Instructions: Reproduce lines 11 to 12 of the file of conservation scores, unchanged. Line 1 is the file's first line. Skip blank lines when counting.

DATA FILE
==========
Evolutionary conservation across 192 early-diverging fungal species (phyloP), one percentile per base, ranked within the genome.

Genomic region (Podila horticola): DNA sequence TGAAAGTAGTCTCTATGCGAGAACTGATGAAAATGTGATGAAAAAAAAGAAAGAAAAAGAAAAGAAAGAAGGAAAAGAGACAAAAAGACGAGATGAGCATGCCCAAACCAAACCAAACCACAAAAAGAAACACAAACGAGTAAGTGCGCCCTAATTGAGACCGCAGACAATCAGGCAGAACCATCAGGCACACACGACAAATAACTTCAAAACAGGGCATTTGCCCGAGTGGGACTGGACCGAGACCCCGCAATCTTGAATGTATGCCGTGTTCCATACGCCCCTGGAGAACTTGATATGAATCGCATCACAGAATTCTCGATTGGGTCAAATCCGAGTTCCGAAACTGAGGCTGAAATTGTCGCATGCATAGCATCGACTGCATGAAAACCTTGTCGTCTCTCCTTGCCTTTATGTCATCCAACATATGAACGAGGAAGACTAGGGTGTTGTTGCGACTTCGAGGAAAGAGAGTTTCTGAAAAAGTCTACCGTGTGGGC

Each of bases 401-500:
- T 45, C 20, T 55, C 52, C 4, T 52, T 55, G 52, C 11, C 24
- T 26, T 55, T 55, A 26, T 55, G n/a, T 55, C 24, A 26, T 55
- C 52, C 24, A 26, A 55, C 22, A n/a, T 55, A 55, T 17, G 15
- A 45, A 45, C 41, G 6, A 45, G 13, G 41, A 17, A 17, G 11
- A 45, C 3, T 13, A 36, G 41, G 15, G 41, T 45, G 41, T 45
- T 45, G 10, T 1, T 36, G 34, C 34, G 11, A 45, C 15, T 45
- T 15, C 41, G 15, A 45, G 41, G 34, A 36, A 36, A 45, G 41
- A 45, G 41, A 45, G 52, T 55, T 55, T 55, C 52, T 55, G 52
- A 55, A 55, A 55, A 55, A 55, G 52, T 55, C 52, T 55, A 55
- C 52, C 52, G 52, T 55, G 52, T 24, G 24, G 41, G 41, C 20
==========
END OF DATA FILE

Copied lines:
- A 45, G 41, A 45, G 52, T 55, T 55, T 55, C 52, T 55, G 52
- A 55, A 55, A 55, A 55, A 55, G 52, T 55, C 52, T 55, A 55